Ordinations Questions, Part 4: The Holy Spirit

Please see the introduction to Part 1 for the context of these questions…


e) What is your conception of the activity of the Holy Spirit in personal faith, in the community of believers, and in responsible living in the world?

            On the day of Pentecost, the promised Spirit descended on Jesus’ disciples (Acts 2:1-13). Different streams of Christianity tend to take different nuances from this story of the Holy Spirit’s activity.  For our Pentecostal brothers and sisters, the focus tends to be on speaking in tongues and the empowerment of the individual that the Holy Spirit brings. 

            For our Evangelical brothers and sisters, they tend to focus on the 3,000 people who join their ranks when the Holy Spirit arrives.  The Spirit also brings unity to the community of believers.

            Additionally, in Peter’s sermon (Acts 2:14-40), he quotes the prophet Joel who predicted that when the Holy Spirit is poured out, “Your sons and daughters will prophesy, your young men will see visions, your old men will dream dreams.” (Acts 2:17)


            When people are in captivity or oppressed, the first thing they lose is their ability to dream. People in captivity have a hard time dreaming that their lives will be better tomorrow than it is today, that their children will have a better life than they have. They also lose the capacity to dream for others: that everyone will have food, clean water, and shelter, that people’s bodies will not be violated by slavery or violence, that, in the words of Martin Luther King, one day we will be judged not by the color of our skin but by the content of our character. But Peter says that when the Holy Spirit comes, “…your young men will see visions, your old men will dream dreams” (Acts 2:17b). The Holy Spirit enables us to dream of a world that is better tomorrow than it is today.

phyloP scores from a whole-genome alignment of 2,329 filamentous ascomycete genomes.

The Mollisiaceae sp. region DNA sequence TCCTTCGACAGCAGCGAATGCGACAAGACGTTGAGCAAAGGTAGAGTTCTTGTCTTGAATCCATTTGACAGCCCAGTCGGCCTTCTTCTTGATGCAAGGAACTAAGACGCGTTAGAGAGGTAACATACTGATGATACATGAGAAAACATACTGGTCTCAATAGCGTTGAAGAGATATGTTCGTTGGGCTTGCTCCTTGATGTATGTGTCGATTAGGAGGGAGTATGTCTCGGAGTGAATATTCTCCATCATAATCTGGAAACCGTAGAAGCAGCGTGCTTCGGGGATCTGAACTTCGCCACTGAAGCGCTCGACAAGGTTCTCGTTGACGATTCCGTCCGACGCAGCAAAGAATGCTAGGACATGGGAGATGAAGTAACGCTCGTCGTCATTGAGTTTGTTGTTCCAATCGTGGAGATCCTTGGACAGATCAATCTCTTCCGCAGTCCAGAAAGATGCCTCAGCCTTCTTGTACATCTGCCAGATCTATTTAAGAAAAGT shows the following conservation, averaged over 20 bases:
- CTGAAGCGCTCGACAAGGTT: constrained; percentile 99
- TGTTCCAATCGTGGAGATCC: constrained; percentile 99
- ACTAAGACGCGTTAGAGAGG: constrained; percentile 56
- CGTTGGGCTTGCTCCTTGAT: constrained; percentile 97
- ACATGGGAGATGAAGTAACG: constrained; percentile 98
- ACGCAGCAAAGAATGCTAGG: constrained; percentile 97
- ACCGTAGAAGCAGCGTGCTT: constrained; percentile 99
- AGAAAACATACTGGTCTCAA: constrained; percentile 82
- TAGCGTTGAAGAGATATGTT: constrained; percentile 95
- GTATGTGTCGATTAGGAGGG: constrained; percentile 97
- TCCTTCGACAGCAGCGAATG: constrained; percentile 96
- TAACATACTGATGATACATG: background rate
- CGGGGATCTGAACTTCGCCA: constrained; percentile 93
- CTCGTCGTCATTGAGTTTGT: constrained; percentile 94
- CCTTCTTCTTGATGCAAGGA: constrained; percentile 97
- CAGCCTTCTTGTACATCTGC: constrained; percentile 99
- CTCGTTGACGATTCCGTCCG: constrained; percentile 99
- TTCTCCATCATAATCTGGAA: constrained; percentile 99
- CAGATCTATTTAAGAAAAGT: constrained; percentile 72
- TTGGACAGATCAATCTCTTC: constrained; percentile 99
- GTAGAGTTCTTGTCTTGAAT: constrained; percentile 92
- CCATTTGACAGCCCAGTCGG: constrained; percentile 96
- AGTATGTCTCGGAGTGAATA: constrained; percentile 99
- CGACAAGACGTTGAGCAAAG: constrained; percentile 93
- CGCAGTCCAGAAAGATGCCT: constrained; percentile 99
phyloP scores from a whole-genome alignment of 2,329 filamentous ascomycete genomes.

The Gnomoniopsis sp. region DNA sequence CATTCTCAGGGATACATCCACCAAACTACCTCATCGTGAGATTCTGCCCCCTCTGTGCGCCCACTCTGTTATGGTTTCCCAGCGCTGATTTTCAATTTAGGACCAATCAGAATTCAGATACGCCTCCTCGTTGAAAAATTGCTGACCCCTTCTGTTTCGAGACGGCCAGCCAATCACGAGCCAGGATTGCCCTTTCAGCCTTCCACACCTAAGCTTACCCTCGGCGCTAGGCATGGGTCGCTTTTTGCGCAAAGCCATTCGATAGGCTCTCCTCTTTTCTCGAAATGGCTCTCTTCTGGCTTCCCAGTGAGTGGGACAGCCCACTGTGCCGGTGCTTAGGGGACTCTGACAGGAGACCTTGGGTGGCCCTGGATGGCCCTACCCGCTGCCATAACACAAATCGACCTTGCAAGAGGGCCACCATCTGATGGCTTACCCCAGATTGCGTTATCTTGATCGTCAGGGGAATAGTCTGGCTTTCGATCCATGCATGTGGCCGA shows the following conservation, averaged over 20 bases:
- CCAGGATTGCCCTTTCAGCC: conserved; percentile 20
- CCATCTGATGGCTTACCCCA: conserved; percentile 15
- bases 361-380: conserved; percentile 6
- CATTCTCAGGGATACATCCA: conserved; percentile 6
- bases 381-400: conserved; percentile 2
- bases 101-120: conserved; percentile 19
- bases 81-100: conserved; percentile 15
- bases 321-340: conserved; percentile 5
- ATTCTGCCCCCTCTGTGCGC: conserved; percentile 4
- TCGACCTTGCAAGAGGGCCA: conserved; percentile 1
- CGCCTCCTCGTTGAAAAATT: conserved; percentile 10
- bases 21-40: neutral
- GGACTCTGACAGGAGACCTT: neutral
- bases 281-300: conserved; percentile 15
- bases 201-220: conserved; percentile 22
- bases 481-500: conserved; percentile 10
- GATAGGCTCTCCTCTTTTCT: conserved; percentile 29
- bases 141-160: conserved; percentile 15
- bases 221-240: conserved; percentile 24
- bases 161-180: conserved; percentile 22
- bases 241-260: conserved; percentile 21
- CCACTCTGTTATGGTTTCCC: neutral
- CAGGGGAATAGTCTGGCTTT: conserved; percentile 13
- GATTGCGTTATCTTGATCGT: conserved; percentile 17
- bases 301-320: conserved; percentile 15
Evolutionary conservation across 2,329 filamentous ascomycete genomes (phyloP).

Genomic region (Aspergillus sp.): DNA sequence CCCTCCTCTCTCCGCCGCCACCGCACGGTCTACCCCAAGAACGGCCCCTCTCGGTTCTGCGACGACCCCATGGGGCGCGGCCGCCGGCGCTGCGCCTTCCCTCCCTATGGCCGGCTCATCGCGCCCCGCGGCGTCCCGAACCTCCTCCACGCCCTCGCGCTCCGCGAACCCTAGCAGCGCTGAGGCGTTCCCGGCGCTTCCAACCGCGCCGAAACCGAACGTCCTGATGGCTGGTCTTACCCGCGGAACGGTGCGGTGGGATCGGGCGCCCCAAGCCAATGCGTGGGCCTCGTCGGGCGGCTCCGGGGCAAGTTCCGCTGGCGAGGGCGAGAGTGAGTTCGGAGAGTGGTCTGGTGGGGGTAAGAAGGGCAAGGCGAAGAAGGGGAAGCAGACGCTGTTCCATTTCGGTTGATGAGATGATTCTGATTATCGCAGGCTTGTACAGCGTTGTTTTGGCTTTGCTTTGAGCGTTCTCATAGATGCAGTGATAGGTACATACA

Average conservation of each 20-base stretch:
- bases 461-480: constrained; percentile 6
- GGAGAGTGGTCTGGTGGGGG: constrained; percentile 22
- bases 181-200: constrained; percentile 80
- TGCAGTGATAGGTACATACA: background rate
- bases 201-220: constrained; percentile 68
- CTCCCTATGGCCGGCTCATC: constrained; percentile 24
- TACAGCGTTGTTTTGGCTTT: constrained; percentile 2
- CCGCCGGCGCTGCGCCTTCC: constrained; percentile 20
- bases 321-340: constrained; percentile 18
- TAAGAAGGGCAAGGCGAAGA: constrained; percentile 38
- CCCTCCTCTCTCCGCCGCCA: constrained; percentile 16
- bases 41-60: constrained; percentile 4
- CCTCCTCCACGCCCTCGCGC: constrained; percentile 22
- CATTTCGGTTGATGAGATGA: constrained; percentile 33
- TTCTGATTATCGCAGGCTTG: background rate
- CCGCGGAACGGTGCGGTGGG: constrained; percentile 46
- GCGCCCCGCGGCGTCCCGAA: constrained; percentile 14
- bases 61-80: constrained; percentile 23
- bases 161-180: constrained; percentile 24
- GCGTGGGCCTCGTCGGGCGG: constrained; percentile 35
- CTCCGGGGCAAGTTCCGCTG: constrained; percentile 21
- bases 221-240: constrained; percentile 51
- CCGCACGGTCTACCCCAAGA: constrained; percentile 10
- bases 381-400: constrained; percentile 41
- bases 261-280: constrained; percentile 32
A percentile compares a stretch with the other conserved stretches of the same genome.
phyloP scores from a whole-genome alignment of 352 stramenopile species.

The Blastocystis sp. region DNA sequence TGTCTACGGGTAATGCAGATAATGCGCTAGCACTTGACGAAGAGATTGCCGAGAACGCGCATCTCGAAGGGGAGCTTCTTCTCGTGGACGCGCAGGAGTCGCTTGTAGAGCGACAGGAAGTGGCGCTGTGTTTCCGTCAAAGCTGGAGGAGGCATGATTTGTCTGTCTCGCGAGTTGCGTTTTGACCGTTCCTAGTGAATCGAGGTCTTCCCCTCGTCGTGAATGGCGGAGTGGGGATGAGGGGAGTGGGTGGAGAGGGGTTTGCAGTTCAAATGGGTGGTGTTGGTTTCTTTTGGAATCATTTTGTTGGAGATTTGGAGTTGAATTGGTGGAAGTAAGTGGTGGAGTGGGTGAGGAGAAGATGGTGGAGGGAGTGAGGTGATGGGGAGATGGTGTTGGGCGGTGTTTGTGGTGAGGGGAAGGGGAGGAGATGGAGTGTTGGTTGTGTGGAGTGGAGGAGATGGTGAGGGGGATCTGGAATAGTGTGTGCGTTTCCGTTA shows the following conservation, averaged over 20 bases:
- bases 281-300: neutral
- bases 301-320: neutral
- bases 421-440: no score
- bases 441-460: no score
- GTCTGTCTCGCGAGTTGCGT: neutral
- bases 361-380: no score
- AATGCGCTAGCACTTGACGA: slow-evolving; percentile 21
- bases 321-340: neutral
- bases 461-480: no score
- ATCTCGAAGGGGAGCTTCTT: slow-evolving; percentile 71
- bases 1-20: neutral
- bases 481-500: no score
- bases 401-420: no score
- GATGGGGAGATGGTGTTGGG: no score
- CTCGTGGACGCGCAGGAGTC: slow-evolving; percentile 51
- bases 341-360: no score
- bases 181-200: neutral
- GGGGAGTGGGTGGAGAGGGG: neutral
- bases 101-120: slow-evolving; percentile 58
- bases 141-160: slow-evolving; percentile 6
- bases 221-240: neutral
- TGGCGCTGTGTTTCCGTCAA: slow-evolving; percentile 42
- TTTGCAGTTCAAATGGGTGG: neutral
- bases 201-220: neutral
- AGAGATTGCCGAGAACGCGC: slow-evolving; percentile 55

Likewise, Peter says that when the Holy Spirit comes, “…Your sons and daughters will prophesy…” I don’t think Peter was thinking of a “foretelling” the future kind of prophecy.  Rather, in the tradition of the Hebrew prophets, I think Joel was referring to “forthtelling” -- a passionate concern with a life consistent with covenant faithfulness. Prophecy, in this sense, is concerned with justice, holiness, and righteousness.  In other words, when the Holy Spirit comes, the Spirit empowers us to speak truth to power, to point out injustice, and to speak for the marginalized.  Therefore, the Holy Spirit not only empowers us for holy living and unites communities of believers, but also points us to what it means to be salt and light to the world. 

Dana Hicks